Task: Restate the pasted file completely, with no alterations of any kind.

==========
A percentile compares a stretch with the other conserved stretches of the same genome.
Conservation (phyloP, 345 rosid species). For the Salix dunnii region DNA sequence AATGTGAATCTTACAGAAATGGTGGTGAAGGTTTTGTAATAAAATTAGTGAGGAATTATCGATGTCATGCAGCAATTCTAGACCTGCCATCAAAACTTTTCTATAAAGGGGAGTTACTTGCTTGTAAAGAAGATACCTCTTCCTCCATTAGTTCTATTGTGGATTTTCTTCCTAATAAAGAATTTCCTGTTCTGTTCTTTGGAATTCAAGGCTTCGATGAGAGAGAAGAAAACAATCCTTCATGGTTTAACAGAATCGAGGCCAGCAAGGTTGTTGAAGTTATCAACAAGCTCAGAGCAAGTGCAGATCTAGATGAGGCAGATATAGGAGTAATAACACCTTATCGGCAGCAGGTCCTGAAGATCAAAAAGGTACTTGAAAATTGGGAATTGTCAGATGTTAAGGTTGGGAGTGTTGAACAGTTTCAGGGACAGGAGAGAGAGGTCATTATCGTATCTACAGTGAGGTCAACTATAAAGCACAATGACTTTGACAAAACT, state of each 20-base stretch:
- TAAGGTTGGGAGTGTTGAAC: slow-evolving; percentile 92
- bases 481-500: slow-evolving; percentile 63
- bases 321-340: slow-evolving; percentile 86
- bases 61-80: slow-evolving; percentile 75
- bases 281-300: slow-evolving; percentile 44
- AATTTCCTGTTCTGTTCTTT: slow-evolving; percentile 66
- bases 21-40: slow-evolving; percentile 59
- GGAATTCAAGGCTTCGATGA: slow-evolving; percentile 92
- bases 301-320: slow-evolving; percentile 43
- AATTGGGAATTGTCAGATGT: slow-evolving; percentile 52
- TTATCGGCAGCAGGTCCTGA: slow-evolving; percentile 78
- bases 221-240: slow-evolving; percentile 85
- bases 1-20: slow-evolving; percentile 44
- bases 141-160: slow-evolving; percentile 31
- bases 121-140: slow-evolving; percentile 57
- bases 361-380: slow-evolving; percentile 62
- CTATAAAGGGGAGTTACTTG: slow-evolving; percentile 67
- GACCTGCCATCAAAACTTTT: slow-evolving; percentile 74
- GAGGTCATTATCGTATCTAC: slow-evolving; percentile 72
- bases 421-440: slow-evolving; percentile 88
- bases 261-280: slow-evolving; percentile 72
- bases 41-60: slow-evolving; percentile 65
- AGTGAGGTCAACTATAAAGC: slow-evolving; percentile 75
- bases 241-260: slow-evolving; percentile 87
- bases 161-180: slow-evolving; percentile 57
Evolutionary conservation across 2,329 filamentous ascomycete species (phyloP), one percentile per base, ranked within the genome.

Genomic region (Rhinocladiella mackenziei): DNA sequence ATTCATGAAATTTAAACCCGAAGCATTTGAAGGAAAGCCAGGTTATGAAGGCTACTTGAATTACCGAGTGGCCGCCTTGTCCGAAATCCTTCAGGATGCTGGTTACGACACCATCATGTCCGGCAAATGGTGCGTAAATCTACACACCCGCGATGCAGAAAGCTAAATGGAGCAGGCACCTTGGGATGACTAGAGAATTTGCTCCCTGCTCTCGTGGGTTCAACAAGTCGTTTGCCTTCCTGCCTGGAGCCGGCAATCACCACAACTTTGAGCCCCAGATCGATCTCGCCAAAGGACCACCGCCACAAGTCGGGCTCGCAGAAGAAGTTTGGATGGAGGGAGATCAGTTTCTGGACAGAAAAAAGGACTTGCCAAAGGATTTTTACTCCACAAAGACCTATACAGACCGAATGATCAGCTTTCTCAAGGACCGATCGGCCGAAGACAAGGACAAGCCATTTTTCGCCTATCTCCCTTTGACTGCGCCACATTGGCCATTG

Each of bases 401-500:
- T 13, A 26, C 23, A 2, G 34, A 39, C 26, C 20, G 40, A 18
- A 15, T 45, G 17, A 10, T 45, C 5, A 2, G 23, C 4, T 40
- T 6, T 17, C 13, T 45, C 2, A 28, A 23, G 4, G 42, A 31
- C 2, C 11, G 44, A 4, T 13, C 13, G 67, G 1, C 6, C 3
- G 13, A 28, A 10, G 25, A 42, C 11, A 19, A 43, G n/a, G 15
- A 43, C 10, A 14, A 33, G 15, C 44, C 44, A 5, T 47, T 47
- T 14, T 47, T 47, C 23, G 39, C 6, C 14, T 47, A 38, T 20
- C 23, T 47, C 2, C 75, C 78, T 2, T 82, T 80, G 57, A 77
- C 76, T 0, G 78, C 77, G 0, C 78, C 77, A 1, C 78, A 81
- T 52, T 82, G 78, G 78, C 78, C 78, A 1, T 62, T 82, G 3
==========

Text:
A percentile compares a stretch with the other conserved stretches of the same genome.
Conservation (phyloP, 345 rosid species). For the Salix dunnii region DNA sequence AATGTGAATCTTACAGAAATGGTGGTGAAGGTTTTGTAATAAAATTAGTGAGGAATTATCGATGTCATGCAGCAATTCTAGACCTGCCATCAAAACTTTTCTATAAAGGGGAGTTACTTGCTTGTAAAGAAGATACCTCTTCCTCCATTAGTTCTATTGTGGATTTTCTTCCTAATAAAGAATTTCCTGTTCTGTTCTTTGGAATTCAAGGCTTCGATGAGAGAGAAGAAAACAATCCTTCATGGTTTAACAGAATCGAGGCCAGCAAGGTTGTTGAAGTTATCAACAAGCTCAGAGCAAGTGCAGATCTAGATGAGGCAGATATAGGAGTAATAACACCTTATCGGCAGCAGGTCCTGAAGATCAAAAAGGTACTTGAAAATTGGGAATTGTCAGATGTTAAGGTTGGGAGTGTTGAACAGTTTCAGGGACAGGAGAGAGAGGTCATTATCGTATCTACAGTGAGGTCAACTATAAAGCACAATGACTTTGACAAAACT, state of each 20-base stretch:
- TAAGGTTGGGAGTGTTGAAC: slow-evolving; percentile 92
- bases 481-500: slow-evolving; percentile 63
- bases 321-340: slow-evolving; percentile 86
- bases 61-80: slow-evolving; percentile 75
- bases 281-300: slow-evolving; percentile 44
- AATTTCCTGTTCTGTTCTTT: slow-evolving; percentile 66
- bases 21-40: slow-evolving; percentile 59
- GGAATTCAAGGCTTCGATGA: slow-evolving; percentile 92
- bases 301-320: slow-evolving; percentile 43
- AATTGGGAATTGTCAGATGT: slow-evolving; percentile 52
- TTATCGGCAGCAGGTCCTGA: slow-evolving; percentile 78
- bases 221-240: slow-evolving; percentile 85
- bases 1-20: slow-evolving; percentile 44
- bases 141-160: slow-evolving; percentile 31
- bases 121-140: slow-evolving; percentile 57
- bases 361-380: slow-evolving; percentile 62
- CTATAAAGGGGAGTTACTTG: slow-evolving; percentile 67
- GACCTGCCATCAAAACTTTT: slow-evolving; percentile 74
- GAGGTCATTATCGTATCTAC: slow-evolving; percentile 72
- bases 421-440: slow-evolving; percentile 88
- bases 261-280: slow-evolving; percentile 72
- bases 41-60: slow-evolving; percentile 65
- AGTGAGGTCAACTATAAAGC: slow-evolving; percentile 75
- bases 241-260: slow-evolving; percentile 87
- bases 161-180: slow-evolving; percentile 57
Evolutionary conservation across 2,329 filamentous ascomycete species (phyloP), one percentile per base, ranked within the genome.

Genomic region (Rhinocladiella mackenziei): DNA sequence ATTCATGAAATTTAAACCCGAAGCATTTGAAGGAAAGCCAGGTTATGAAGGCTACTTGAATTACCGAGTGGCCGCCTTGTCCGAAATCCTTCAGGATGCTGGTTACGACACCATCATGTCCGGCAAATGGTGCGTAAATCTACACACCCGCGATGCAGAAAGCTAAATGGAGCAGGCACCTTGGGATGACTAGAGAATTTGCTCCCTGCTCTCGTGGGTTCAACAAGTCGTTTGCCTTCCTGCCTGGAGCCGGCAATCACCACAACTTTGAGCCCCAGATCGATCTCGCCAAAGGACCACCGCCACAAGTCGGGCTCGCAGAAGAAGTTTGGATGGAGGGAGATCAGTTTCTGGACAGAAAAAAGGACTTGCCAAAGGATTTTTACTCCACAAAGACCTATACAGACCGAATGATCAGCTTTCTCAAGGACCGATCGGCCGAAGACAAGGACAAGCCATTTTTCGCCTATCTCCCTTTGACTGCGCCACATTGGCCATTG

Each of bases 401-500:
- T 13, A 26, C 23, A 2, G 34, A 39, C 26, C 20, G 40, A 18
- A 15, T 45, G 17, A 10, T 45, C 5, A 2, G 23, C 4, T 40
- T 6, T 17, C 13, T 45, C 2, A 28, A 23, G 4, G 42, A 31
- C 2, C 11, G 44, A 4, T 13, C 13, G 67, G 1, C 6, C 3
- G 13, A 28, A 10, G 25, A 42, C 11, A 19, A 43, G n/a, G 15
- A 43, C 10, A 14, A 33, G 15, C 44, C 44, A 5, T 47, T 47
- T 14, T 47, T 47, C 23, G 39, C 6, C 14, T 47, A 38, T 20
- C 23, T 47, C 2, C 75, C 78, T 2, T 82, T 80, G 57, A 77
- C 76, T 0, G 78, C 77, G 0, C 78, C 77, A 1, C 78, A 81
- T 52, T 82, G 78, G 78, C 78, C 78, A 1, T 62, T 82, G 3